“Join us for this truly unforgettable experience where two worlds once collided forging a New World that would change the course of history.” —Promotional language from announcement of upcoming group tour of Mexico.
When I received the email alerting me that there were only a few spots left on the tour, “The Route of Hernán Cortes: The Collision of Two Empires & the Forging of the New World,” I was puzzled and stunned. The tour, scheduled for next spring and inclusive of several stops in central Mexico, is a fundraiser for the New Mexico Museum Foundation, based in Santa Fe. Is it just me? Certainly I must not be the only Mestizo-Chicano who might view this sojourn as essentially a victory tour of Hernán Cortes’ deadly exploits in Mexico, an insensitive and hurtful reopening of deep, deep wounds.
Hernán Cortés was born in 1485 in Medellín, a city in present-day Extremadura, Spain. After failing at a formal education in Salamanca, he restlessly returns to Medellín. Biographer Francisco López de Gómara describes the young Cortés as “ruthless, haughty and mischievous,” characteristics that foreshadow his behavior once in the Americas. Inspired by Columbus’ exploits, Cortés sets his sights on crossing the Atlantic; however, his departure is delayed by an injury sustained while hurriedly escaping the bedroom of a married woman, another behavioral trait that would abet his conquering ways. The ambitious lad finally arrives in Quisqueya (Hispaniola), present-day Haiti and Dominican Republic. There he rapidly rises through the ranks, acquiring large plots of land and overseeing slaves, yet another unsightly notch on his conquistador helmet. Cortés then makes his way to Cuba, but really yearns for Mexico, spurred on by stories of gold, expansive land and other riches. He arrives in Yucatán in 1518 and hooks up with Malintzín, a Native woman pejoratively known as La Malinche, who serves as his concubine and translator (she bears his child). He proceeds to vanquish many Native peoples in present-day Yucatán, Tabasco and Veracruz, all the time scheming on how to topple the Aztec Empire, which he does soon afterwards.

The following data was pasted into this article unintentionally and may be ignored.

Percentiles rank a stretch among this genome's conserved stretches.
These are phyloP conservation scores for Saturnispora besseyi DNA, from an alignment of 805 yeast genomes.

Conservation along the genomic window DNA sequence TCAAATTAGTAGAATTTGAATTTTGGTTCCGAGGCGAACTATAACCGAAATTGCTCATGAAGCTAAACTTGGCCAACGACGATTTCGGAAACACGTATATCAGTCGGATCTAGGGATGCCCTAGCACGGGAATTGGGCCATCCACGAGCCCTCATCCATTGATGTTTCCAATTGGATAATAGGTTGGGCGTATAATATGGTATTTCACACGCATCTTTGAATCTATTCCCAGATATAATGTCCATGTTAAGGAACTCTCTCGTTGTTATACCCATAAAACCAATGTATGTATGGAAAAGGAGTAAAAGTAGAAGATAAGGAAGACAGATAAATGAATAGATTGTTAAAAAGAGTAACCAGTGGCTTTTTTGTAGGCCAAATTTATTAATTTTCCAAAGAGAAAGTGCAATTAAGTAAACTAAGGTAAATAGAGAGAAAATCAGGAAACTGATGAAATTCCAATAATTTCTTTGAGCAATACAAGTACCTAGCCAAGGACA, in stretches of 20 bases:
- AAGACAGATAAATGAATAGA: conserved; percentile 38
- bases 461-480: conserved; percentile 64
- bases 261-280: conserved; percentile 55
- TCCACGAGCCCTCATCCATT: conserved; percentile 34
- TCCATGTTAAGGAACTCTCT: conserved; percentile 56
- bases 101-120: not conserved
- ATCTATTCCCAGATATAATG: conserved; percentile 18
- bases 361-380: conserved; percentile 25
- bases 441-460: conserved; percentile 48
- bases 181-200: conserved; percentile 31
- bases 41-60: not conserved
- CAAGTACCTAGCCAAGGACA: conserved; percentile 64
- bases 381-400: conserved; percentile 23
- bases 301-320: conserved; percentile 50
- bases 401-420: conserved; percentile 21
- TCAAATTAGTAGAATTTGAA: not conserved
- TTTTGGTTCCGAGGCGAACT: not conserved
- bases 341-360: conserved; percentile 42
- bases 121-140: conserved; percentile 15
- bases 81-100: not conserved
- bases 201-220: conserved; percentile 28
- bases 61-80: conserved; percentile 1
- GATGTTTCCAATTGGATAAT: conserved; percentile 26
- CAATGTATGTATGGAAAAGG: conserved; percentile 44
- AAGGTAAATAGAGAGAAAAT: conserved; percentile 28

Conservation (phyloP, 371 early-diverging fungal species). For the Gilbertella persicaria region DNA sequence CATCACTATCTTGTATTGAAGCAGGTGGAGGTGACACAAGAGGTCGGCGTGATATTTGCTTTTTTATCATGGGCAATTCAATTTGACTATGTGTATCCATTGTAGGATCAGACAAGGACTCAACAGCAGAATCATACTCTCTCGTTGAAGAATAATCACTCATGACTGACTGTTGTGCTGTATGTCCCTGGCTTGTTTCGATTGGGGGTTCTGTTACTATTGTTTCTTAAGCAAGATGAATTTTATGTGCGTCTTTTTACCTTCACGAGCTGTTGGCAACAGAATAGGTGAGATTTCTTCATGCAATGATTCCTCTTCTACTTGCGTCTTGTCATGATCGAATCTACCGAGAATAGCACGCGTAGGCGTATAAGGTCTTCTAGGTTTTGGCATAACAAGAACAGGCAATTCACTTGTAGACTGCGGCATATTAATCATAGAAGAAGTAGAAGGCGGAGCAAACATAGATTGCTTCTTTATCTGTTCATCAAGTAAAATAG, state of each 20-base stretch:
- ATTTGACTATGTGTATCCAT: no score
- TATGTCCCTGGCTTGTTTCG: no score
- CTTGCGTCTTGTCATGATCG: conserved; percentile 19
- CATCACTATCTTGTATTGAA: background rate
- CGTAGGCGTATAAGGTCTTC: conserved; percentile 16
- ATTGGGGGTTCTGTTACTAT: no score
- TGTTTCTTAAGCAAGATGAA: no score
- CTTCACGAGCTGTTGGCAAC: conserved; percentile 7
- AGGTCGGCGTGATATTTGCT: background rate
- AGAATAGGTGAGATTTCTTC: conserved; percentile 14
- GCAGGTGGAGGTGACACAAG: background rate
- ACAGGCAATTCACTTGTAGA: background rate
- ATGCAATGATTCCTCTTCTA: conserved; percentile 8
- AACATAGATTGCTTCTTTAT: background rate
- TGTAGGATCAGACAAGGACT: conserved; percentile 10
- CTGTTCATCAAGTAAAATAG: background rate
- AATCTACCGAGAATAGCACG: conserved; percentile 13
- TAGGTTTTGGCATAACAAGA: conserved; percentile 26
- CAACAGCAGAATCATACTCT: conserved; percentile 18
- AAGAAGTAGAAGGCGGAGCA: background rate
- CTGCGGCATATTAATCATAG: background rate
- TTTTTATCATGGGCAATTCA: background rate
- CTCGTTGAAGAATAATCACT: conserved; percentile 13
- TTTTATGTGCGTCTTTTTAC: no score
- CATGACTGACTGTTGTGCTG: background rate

The upcoming Cortés tour includes a stop in Cholula (like the hot sauce), then the second largest city in central Mexico. Cortés and his men arrive there in 1519, and, sending an unambiguous message to the Aztecs, promptly massacre thousands of unarmed Natives in the city’s zócalo (central square). While there the tour will focus on the noted pyramid of Tepanapa. I have a sense that it may skip the part about the murders Cortés orchestrates, unless contracted tour scholars from the Instituto Nacional de Antropología e Historia convey a more complete narrative about his stopover in Cholula. According to the tour’s promotional material, as subscriber, you will “immerse your senses and imagine the experience of these Spanish explorers, left in awe of the beauty of central Mexico.” How about imagining and interpreting scores of dead Native bodies and burning cities?
This April, I visited Badajoz and Alburquerque (it appears that an “r” was lost on the way to New Mexico), two cities in Extremadura, the land of well-known Spanish conquerors, including Cortés, Francisco Pizarro (his second cousin), Pedro de Valdivia and Vasco Nuñez de Balboa. I went to this province to cleanse myself spiritually of the malevolence perpetrated by these men, and others, upon the Native peoples of the Americas. I wanted to step on tierra extremeña and say to them, “I see you. Look at me. I am the product of the ‘New World’ that you helped ‘forge.’” It was an epiphany. I spent many lovely hours with some wonderful new friends in Badajoz. Over cañas (beers) and tapas, we had interesting discussions on a variety of subjects, including my pursuit of catharsis. They seemed perplexed, leaving me to ponder how/if education curricula in Spain addresses the dark side of the conquest.
I’ve labored in the nonprofit cultural world for over 35 years. I understand its demands and the necessity of successful private fundraising, but a tour that touts, even if unintentionally, the exploits of a conniving and brutal conquistador, is problematic for me. On the upside, it’s great to see the itinerary include several Native sites. I can only hope that tour organizers ensure that the Mexican experts give their patrons a comprehensive picture of what really happened in central Mexico nearly 500 years ago. The opportunities for important teaching moments are many, and necessary.